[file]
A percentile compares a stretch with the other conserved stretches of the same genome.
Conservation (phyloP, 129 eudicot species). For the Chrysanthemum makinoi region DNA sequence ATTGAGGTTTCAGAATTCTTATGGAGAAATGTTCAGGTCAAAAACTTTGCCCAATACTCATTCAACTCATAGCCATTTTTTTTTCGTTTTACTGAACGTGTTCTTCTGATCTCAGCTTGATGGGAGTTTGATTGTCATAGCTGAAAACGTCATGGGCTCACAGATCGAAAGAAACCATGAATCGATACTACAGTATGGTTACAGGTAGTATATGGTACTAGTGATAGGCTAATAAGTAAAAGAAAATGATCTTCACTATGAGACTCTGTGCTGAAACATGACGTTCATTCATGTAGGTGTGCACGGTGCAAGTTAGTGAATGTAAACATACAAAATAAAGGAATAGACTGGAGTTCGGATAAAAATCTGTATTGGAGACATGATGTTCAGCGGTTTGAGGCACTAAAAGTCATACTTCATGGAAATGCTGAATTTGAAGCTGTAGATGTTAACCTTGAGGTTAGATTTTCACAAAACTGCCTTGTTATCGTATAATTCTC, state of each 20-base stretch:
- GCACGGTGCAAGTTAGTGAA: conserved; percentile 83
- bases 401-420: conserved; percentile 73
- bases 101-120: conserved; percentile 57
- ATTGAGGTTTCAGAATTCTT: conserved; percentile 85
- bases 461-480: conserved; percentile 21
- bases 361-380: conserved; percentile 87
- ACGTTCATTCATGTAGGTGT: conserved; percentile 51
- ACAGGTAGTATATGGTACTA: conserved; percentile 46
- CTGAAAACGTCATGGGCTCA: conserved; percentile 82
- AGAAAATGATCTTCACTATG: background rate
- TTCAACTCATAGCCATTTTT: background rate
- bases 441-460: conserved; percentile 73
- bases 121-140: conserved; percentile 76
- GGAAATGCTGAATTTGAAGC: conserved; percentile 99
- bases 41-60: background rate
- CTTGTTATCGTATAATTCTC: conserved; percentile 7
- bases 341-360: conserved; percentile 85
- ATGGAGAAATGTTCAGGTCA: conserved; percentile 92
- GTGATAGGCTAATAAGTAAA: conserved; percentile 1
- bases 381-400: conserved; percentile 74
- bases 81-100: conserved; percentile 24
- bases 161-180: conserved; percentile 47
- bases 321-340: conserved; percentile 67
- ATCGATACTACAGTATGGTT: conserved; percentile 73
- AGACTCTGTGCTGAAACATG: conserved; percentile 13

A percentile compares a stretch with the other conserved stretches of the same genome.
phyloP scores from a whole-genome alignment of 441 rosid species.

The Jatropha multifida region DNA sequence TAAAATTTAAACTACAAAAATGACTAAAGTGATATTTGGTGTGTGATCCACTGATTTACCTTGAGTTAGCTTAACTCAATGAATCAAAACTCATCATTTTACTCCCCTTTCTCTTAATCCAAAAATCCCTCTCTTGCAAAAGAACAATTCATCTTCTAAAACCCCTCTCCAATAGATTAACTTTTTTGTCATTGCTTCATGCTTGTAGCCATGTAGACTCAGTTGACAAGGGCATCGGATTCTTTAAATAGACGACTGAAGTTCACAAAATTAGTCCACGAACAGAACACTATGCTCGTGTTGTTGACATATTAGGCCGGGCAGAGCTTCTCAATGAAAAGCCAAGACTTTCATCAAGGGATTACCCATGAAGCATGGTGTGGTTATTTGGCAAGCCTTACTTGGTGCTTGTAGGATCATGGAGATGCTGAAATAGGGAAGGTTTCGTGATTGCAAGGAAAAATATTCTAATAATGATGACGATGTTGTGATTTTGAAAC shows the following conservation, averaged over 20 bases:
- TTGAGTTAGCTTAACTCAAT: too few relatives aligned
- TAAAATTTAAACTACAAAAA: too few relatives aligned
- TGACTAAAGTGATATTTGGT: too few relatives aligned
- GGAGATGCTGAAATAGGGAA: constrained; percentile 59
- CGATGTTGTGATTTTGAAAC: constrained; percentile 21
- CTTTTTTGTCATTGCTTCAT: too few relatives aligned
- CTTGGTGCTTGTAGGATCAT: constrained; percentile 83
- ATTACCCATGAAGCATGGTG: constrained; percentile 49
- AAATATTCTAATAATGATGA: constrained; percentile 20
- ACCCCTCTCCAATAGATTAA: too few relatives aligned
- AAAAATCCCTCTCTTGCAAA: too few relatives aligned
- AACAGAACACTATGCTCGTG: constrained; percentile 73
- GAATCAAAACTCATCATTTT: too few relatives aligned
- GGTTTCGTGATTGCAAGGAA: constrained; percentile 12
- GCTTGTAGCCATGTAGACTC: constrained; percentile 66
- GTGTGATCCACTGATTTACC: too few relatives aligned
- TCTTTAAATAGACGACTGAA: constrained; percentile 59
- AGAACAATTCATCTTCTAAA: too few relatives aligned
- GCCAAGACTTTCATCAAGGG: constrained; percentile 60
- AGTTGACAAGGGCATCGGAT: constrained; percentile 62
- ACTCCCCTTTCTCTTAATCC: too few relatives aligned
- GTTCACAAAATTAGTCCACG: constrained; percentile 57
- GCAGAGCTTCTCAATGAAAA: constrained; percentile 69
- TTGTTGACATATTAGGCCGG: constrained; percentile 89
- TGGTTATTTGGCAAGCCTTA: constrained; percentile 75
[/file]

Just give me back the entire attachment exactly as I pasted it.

A percentile compares a stretch with the other conserved stretches of the same genome.
Conservation (phyloP, 129 eudicot species). For the Chrysanthemum makinoi region DNA sequence ATTGAGGTTTCAGAATTCTTATGGAGAAATGTTCAGGTCAAAAACTTTGCCCAATACTCATTCAACTCATAGCCATTTTTTTTTCGTTTTACTGAACGTGTTCTTCTGATCTCAGCTTGATGGGAGTTTGATTGTCATAGCTGAAAACGTCATGGGCTCACAGATCGAAAGAAACCATGAATCGATACTACAGTATGGTTACAGGTAGTATATGGTACTAGTGATAGGCTAATAAGTAAAAGAAAATGATCTTCACTATGAGACTCTGTGCTGAAACATGACGTTCATTCATGTAGGTGTGCACGGTGCAAGTTAGTGAATGTAAACATACAAAATAAAGGAATAGACTGGAGTTCGGATAAAAATCTGTATTGGAGACATGATGTTCAGCGGTTTGAGGCACTAAAAGTCATACTTCATGGAAATGCTGAATTTGAAGCTGTAGATGTTAACCTTGAGGTTAGATTTTCACAAAACTGCCTTGTTATCGTATAATTCTC, state of each 20-base stretch:
- GCACGGTGCAAGTTAGTGAA: conserved; percentile 83
- bases 401-420: conserved; percentile 73
- bases 101-120: conserved; percentile 57
- ATTGAGGTTTCAGAATTCTT: conserved; percentile 85
- bases 461-480: conserved; percentile 21
- bases 361-380: conserved; percentile 87
- ACGTTCATTCATGTAGGTGT: conserved; percentile 51
- ACAGGTAGTATATGGTACTA: conserved; percentile 46
- CTGAAAACGTCATGGGCTCA: conserved; percentile 82
- AGAAAATGATCTTCACTATG: background rate
- TTCAACTCATAGCCATTTTT: background rate
- bases 441-460: conserved; percentile 73
- bases 121-140: conserved; percentile 76
- GGAAATGCTGAATTTGAAGC: conserved; percentile 99
- bases 41-60: background rate
- CTTGTTATCGTATAATTCTC: conserved; percentile 7
- bases 341-360: conserved; percentile 85
- ATGGAGAAATGTTCAGGTCA: conserved; percentile 92
- GTGATAGGCTAATAAGTAAA: conserved; percentile 1
- bases 381-400: conserved; percentile 74
- bases 81-100: conserved; percentile 24
- bases 161-180: conserved; percentile 47
- bases 321-340: conserved; percentile 67
- ATCGATACTACAGTATGGTT: conserved; percentile 73
- AGACTCTGTGCTGAAACATG: conserved; percentile 13

A percentile compares a stretch with the other conserved stretches of the same genome.
phyloP scores from a whole-genome alignment of 441 rosid species.

The Jatropha multifida region DNA sequence TAAAATTTAAACTACAAAAATGACTAAAGTGATATTTGGTGTGTGATCCACTGATTTACCTTGAGTTAGCTTAACTCAATGAATCAAAACTCATCATTTTACTCCCCTTTCTCTTAATCCAAAAATCCCTCTCTTGCAAAAGAACAATTCATCTTCTAAAACCCCTCTCCAATAGATTAACTTTTTTGTCATTGCTTCATGCTTGTAGCCATGTAGACTCAGTTGACAAGGGCATCGGATTCTTTAAATAGACGACTGAAGTTCACAAAATTAGTCCACGAACAGAACACTATGCTCGTGTTGTTGACATATTAGGCCGGGCAGAGCTTCTCAATGAAAAGCCAAGACTTTCATCAAGGGATTACCCATGAAGCATGGTGTGGTTATTTGGCAAGCCTTACTTGGTGCTTGTAGGATCATGGAGATGCTGAAATAGGGAAGGTTTCGTGATTGCAAGGAAAAATATTCTAATAATGATGACGATGTTGTGATTTTGAAAC shows the following conservation, averaged over 20 bases:
- TTGAGTTAGCTTAACTCAAT: too few relatives aligned
- TAAAATTTAAACTACAAAAA: too few relatives aligned
- TGACTAAAGTGATATTTGGT: too few relatives aligned
- GGAGATGCTGAAATAGGGAA: constrained; percentile 59
- CGATGTTGTGATTTTGAAAC: constrained; percentile 21
- CTTTTTTGTCATTGCTTCAT: too few relatives aligned
- CTTGGTGCTTGTAGGATCAT: constrained; percentile 83
- ATTACCCATGAAGCATGGTG: constrained; percentile 49
- AAATATTCTAATAATGATGA: constrained; percentile 20
- ACCCCTCTCCAATAGATTAA: too few relatives aligned
- AAAAATCCCTCTCTTGCAAA: too few relatives aligned
- AACAGAACACTATGCTCGTG: constrained; percentile 73
- GAATCAAAACTCATCATTTT: too few relatives aligned
- GGTTTCGTGATTGCAAGGAA: constrained; percentile 12
- GCTTGTAGCCATGTAGACTC: constrained; percentile 66
- GTGTGATCCACTGATTTACC: too few relatives aligned
- TCTTTAAATAGACGACTGAA: constrained; percentile 59
- AGAACAATTCATCTTCTAAA: too few relatives aligned
- GCCAAGACTTTCATCAAGGG: constrained; percentile 60
- AGTTGACAAGGGCATCGGAT: constrained; percentile 62
- ACTCCCCTTTCTCTTAATCC: too few relatives aligned
- GTTCACAAAATTAGTCCACG: constrained; percentile 57
- GCAGAGCTTCTCAATGAAAA: constrained; percentile 69
- TTGTTGACATATTAGGCCGG: constrained; percentile 89
- TGGTTATTTGGCAAGCCTTA: constrained; percentile 75